Photo by Shutterstock
Diversity-Management Question: I am the chairman of a religious group at my company. I am working with key business partners in our headquarters city to move forward with a strategy that involves transformation [to a religiously inclusive workplace]. Will you share your vision as to how religious diversity can be represented/highlighted as a primary metric in an overall diversity assessment of the companies you speak with?
A. We've assessed best practices for diversity management and religious inclusion for several years, including religious resource groups, which generally follow two models—all-inclusive of many religions or a focus on individual religions (American Express, No. 14 in the 2012 DiversityInc Top 50, is the leader in this with Christian, Jewish and Muslim resource groups).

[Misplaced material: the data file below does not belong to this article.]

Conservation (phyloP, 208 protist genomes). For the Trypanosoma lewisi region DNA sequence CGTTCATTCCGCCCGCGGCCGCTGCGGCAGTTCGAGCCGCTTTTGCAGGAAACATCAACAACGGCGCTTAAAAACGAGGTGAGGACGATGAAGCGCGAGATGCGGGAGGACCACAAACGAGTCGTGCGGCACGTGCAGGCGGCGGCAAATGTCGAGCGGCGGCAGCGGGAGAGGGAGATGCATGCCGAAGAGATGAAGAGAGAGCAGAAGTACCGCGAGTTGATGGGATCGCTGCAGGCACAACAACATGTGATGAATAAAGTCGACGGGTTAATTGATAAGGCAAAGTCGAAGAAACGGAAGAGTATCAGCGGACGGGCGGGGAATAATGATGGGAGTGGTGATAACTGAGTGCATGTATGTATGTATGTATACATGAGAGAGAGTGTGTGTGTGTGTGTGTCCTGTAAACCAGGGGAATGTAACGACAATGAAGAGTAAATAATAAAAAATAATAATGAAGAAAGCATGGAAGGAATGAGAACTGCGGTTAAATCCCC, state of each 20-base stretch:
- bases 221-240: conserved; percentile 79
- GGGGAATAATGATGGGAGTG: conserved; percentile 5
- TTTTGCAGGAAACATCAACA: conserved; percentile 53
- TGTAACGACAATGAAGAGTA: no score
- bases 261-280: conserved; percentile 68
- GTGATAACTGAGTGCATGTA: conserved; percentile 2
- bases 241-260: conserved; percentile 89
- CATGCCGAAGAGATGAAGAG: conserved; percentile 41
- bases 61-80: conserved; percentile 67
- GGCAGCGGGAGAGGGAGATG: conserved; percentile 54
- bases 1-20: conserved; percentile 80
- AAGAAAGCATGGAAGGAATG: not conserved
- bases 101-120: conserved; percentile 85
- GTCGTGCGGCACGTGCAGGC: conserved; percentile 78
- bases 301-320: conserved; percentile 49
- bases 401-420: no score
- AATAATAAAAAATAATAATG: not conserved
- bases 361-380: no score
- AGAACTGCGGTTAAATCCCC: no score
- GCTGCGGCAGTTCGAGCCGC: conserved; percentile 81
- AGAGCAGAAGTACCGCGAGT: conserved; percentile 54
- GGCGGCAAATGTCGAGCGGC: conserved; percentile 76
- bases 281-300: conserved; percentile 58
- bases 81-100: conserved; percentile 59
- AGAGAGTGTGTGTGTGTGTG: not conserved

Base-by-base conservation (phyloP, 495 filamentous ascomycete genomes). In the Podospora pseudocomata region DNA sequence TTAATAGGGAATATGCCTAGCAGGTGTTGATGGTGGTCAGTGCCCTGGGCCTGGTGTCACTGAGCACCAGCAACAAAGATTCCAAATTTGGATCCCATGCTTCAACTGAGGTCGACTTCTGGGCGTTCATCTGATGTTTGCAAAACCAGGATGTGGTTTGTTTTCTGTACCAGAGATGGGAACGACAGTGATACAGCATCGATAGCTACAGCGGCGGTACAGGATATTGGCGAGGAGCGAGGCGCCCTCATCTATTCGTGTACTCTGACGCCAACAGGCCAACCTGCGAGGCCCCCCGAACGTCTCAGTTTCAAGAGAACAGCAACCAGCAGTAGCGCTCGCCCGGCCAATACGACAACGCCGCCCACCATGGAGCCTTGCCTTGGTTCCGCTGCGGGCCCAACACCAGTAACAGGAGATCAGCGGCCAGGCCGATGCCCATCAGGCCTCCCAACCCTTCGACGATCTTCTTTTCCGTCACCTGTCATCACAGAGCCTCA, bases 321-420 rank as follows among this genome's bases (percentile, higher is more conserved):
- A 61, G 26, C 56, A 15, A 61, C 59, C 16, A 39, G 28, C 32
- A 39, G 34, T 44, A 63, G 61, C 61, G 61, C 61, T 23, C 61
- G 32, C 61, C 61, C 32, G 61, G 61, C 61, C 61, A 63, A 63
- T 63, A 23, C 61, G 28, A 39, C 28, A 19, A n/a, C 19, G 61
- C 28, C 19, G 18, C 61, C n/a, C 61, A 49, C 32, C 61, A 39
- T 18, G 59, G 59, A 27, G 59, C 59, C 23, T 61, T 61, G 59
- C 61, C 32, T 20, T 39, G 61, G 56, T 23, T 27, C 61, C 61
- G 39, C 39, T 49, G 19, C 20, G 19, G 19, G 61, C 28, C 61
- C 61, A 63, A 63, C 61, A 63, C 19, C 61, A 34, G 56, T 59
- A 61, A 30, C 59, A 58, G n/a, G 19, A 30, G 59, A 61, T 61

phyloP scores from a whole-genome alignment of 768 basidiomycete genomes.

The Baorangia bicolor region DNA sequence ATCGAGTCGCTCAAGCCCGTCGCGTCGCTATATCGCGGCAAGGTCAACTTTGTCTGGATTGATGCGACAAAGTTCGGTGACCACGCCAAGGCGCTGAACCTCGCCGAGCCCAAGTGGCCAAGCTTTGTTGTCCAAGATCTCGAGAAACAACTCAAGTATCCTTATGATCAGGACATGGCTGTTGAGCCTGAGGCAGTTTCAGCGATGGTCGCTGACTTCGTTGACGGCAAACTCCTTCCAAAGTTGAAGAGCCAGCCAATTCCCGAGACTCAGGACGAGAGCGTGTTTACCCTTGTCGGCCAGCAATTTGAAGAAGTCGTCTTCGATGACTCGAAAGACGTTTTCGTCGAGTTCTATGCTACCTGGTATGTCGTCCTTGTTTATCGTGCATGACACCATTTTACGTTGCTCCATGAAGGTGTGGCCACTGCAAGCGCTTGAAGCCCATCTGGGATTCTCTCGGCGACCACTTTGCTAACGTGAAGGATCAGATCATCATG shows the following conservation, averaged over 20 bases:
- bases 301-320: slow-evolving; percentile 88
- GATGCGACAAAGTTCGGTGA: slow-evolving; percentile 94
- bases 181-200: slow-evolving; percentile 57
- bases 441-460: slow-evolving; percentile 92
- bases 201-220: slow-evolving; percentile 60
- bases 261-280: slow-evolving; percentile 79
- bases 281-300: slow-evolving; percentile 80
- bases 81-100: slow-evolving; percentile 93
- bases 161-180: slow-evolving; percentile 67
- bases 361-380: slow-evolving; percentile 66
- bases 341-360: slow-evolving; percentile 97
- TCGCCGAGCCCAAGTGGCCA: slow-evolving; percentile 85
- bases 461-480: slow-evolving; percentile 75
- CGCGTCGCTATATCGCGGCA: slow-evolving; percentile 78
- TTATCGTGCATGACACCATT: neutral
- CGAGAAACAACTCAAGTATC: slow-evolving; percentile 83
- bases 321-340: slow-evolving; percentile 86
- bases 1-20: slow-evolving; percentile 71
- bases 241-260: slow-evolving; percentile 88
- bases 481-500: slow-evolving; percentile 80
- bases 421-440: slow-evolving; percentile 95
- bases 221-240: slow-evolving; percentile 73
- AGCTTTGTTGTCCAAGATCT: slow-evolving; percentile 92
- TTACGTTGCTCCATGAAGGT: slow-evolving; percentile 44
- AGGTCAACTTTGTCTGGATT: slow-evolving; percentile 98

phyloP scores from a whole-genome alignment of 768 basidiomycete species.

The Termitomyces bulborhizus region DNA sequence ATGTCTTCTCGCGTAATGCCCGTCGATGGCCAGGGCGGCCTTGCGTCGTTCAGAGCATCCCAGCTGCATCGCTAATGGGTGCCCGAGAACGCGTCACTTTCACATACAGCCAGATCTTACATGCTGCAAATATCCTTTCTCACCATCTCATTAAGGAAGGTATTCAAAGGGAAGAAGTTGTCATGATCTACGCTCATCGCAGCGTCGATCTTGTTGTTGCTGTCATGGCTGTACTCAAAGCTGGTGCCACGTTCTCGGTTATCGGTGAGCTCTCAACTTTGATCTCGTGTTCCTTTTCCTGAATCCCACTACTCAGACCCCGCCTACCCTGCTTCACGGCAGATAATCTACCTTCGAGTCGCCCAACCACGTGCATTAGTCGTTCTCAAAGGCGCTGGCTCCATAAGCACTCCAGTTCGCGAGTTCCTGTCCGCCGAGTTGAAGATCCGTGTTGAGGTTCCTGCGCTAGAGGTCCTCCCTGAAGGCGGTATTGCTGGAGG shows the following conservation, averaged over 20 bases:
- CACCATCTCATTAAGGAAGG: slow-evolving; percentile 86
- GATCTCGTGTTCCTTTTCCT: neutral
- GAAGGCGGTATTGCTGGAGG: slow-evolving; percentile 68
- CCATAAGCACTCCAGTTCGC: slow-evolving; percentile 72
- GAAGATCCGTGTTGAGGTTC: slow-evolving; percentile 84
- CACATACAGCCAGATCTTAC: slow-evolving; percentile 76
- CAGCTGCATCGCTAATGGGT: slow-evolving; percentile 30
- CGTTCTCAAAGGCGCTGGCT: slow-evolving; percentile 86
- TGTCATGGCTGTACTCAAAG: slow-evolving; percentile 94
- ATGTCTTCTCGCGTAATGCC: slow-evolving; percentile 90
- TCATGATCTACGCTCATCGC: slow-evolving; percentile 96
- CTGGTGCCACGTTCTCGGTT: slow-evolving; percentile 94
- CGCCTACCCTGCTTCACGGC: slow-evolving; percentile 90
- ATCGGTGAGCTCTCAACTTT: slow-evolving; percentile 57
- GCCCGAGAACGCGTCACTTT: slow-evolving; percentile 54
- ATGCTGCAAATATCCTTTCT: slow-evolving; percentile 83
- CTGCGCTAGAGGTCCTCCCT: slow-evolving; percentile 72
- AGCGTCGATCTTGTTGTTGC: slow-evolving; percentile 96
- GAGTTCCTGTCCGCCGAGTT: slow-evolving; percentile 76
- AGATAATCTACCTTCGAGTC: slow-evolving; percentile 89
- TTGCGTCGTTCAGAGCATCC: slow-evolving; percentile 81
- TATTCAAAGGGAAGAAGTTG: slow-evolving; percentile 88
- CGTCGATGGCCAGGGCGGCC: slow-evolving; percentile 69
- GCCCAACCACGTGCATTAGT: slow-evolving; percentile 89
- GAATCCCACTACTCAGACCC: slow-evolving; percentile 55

The key to all those resource groups' successes is that they are inclusive (anyone can join, including people not of that or any faith) and they are educational, with a primary goal of educating employees about the religion and its members. They cannot ever proselytize or promote anything that is exclusive of anyone else (this primarily surfaces with some religious groups arguing against the inclusion of LGBT people). Read Starting Religious Employee-Resource Groups for more.
Outside of the groups, DiversityInc also measures in the DiversityInc Top 50 survey whether companies make religious accommodations for employees (usually in the form of hours and dress but also including prayer rooms) and whether they allow employees time off for religious holidays. The Tanenbaum Center for Interreligious Understanding (www.tanenbaum.org) has a lot of information on this and on national trends around the issue.